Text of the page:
Narrow street in Genoa's historic centre

Genoa limits outdoor drinking in post-Covid times

Genoa limits outdoor drinking in post-Covid times

The measure is necessary to reign in nocturnal disturbances in the old town district

Now that the summer is here and the Covid pandemic is on the retreat, the nightlife is coming back to European cities. Yet, that means that some traditional problems associated with it are also making a return.

That is why the City of Genoa is putting a ban on outdoor alcohol consumption in the public areas of the historic centre between midnight and 7 am in the morning. This is done in order to balance out the nightlife with the need for peaceful sleep on part of area residents. The measure will apply provisionally until 1 September and might be extended further on if it is deemed necessary and beneficial.

This is a kind of an experiment in orderliness

It is hard to deny that after a year and a half of undulating lockdowns and social distancing restrictions many urban residents have plenty of pent-up energy and more than an unbridled desire to let loose and party the way it was possible in the good old times. Genoa authorities, however, are of a different opinion and find that there needs to be something of a well-thought equilibrium and restraint, so they turned to what is often the cause of nighttime social disturbances – alcohol.

The ordinance is made necessary by the strong influx of people to the old town due to the gradual reopening of the city and catering services. It is seen as a tool to mitigate unpleasant phenomena such as large crowdings, fights, assaults and damage in the nightlife areas to protect the wellbeing and property of residents, merchants and all those who work on the territory of the district.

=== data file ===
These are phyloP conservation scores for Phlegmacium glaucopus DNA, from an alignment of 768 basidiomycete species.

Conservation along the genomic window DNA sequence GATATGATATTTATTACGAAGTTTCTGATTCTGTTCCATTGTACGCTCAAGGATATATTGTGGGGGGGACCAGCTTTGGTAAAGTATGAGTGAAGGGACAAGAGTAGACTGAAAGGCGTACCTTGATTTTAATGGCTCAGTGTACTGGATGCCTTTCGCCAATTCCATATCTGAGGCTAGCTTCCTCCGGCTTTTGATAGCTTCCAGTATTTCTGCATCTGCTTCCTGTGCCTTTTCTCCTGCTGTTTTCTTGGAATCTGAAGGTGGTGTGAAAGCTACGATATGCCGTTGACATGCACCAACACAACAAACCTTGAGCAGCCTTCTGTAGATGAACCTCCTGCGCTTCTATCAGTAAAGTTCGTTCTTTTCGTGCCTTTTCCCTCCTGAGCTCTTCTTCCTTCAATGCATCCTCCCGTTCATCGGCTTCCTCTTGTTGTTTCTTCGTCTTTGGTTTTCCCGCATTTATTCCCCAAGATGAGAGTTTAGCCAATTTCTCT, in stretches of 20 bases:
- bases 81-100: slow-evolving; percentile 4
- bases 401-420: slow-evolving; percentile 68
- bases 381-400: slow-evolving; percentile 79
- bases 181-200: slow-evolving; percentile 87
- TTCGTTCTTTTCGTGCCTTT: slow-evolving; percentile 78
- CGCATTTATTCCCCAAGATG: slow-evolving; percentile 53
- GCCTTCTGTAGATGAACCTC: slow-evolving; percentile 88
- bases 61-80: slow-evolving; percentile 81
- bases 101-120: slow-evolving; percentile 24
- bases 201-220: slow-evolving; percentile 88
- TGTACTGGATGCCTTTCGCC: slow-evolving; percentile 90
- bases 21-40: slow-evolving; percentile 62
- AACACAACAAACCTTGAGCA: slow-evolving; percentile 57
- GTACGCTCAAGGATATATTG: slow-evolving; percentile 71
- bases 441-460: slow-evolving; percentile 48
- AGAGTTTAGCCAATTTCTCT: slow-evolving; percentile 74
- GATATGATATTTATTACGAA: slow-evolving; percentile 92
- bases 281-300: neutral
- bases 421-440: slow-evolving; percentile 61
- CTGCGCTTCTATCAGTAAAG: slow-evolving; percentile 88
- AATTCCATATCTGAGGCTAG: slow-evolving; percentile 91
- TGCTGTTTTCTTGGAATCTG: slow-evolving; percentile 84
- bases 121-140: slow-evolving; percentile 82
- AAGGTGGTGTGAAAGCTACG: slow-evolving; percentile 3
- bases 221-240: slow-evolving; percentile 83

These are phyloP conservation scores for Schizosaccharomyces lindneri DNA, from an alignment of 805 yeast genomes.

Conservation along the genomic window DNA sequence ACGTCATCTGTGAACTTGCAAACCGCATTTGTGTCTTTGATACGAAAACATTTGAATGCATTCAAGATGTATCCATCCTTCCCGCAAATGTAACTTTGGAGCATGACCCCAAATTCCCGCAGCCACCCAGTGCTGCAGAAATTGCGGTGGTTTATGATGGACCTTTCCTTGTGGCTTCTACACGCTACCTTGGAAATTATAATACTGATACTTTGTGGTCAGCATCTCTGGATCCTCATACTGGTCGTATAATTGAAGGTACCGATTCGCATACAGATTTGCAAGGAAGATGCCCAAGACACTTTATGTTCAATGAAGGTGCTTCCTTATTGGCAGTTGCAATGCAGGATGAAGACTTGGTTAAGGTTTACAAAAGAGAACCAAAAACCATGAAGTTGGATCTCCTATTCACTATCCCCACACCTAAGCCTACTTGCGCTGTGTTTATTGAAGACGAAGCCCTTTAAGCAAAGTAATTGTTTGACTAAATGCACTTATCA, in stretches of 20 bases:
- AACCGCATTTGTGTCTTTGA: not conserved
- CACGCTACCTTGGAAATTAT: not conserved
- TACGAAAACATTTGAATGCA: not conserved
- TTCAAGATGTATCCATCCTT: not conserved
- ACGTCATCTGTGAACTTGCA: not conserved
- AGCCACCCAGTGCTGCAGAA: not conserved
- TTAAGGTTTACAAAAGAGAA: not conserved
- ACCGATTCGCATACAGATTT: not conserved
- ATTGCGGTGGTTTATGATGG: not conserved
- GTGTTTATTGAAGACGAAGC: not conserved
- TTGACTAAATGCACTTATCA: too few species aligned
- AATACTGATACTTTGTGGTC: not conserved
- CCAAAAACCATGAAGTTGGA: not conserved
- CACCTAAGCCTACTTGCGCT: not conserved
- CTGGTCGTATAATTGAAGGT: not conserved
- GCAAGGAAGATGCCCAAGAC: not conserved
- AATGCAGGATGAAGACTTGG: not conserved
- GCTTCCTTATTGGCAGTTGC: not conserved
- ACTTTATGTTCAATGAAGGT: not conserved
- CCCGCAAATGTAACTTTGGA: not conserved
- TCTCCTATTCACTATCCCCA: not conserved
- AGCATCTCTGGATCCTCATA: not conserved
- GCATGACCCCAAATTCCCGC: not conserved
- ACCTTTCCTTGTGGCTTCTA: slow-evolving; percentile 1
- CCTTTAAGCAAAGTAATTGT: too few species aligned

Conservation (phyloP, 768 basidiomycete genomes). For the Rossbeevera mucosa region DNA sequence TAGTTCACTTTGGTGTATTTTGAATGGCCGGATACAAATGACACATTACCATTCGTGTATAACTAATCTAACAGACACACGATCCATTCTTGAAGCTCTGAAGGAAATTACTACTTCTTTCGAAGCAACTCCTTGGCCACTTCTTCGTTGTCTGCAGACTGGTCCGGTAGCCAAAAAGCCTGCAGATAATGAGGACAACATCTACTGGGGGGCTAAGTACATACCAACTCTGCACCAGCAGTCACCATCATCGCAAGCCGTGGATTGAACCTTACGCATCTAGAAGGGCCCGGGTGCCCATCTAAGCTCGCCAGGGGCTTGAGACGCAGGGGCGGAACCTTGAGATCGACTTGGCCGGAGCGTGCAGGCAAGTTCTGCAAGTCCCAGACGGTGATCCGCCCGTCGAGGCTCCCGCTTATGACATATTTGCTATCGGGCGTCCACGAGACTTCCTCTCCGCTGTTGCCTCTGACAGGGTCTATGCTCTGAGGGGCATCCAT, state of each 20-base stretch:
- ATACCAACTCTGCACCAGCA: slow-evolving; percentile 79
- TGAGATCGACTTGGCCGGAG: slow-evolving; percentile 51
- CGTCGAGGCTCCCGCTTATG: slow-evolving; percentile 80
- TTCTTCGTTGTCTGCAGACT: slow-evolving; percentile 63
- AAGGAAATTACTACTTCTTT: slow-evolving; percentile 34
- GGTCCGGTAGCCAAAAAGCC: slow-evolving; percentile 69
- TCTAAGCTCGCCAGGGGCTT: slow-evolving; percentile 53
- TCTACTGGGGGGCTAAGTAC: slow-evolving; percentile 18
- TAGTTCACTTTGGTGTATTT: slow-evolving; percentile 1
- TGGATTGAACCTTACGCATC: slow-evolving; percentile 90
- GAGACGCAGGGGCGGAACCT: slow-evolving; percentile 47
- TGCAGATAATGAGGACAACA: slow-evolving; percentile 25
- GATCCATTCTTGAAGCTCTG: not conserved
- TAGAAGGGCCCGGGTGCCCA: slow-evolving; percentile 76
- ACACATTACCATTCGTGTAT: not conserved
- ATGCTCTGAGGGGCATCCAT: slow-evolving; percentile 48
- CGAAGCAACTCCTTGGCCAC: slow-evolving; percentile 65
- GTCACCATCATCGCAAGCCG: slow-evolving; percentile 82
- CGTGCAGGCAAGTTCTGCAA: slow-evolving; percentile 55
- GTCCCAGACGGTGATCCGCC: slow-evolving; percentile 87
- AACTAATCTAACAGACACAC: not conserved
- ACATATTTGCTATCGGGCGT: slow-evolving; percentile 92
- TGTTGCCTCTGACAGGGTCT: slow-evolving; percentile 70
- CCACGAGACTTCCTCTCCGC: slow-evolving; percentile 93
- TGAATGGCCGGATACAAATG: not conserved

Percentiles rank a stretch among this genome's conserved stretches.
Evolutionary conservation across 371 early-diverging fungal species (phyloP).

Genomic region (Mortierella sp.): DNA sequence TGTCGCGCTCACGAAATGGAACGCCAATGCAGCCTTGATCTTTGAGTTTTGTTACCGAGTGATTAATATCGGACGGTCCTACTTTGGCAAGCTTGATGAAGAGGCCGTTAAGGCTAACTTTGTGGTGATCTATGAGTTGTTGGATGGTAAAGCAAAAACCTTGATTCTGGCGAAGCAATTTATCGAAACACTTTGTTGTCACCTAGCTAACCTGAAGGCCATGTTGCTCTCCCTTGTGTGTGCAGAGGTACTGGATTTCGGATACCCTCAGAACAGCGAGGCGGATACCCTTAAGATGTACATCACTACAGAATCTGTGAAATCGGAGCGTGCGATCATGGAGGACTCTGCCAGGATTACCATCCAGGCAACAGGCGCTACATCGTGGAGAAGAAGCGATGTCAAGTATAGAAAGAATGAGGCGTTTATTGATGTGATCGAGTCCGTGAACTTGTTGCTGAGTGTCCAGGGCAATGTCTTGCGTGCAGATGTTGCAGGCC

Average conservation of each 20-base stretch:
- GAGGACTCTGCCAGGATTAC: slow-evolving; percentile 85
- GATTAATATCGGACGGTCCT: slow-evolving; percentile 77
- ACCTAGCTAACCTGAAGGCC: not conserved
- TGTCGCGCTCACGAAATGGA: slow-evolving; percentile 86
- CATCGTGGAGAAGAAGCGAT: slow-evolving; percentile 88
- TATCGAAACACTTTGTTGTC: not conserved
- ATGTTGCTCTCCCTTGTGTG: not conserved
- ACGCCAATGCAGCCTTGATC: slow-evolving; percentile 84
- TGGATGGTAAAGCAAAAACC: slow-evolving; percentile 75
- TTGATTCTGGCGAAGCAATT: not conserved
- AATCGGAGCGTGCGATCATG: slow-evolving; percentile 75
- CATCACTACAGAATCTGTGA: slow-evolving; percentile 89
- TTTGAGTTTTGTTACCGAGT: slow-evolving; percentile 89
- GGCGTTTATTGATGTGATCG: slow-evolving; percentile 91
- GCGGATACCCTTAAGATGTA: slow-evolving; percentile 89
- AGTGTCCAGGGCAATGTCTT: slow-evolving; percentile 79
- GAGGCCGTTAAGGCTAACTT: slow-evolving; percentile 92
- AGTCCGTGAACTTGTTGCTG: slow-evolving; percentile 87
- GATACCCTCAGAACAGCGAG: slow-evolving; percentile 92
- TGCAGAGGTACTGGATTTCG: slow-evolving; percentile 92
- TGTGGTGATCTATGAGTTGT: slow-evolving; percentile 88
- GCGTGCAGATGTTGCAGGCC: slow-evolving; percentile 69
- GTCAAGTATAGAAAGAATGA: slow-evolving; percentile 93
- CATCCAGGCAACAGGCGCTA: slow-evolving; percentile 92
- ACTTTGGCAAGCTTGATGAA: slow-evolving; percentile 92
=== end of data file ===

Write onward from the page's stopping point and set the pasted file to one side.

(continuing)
We believe that situations such as those that occurred in the historic centre in the last few nights cannot be tolerated and with this ordinance, we hope to be able to provide an additional tool to the police in order to better guard the territory,” explained councillors Paola Bordilli (Commerce) and Giorgio Viale (Security), who were instrumental in pushing for the measure.

They also said that in the period preceding the pandemic, similar measures had been adopted to counter such disturbances and these were deemed useful in stemming such situations. Failure to comply with the provision envisaged in the ordinance entails the application of a 500-euro fine for those responsible.

The measure, however, will not apply to outdoor patios and seating that are considered part of a catering establishment’s premises.

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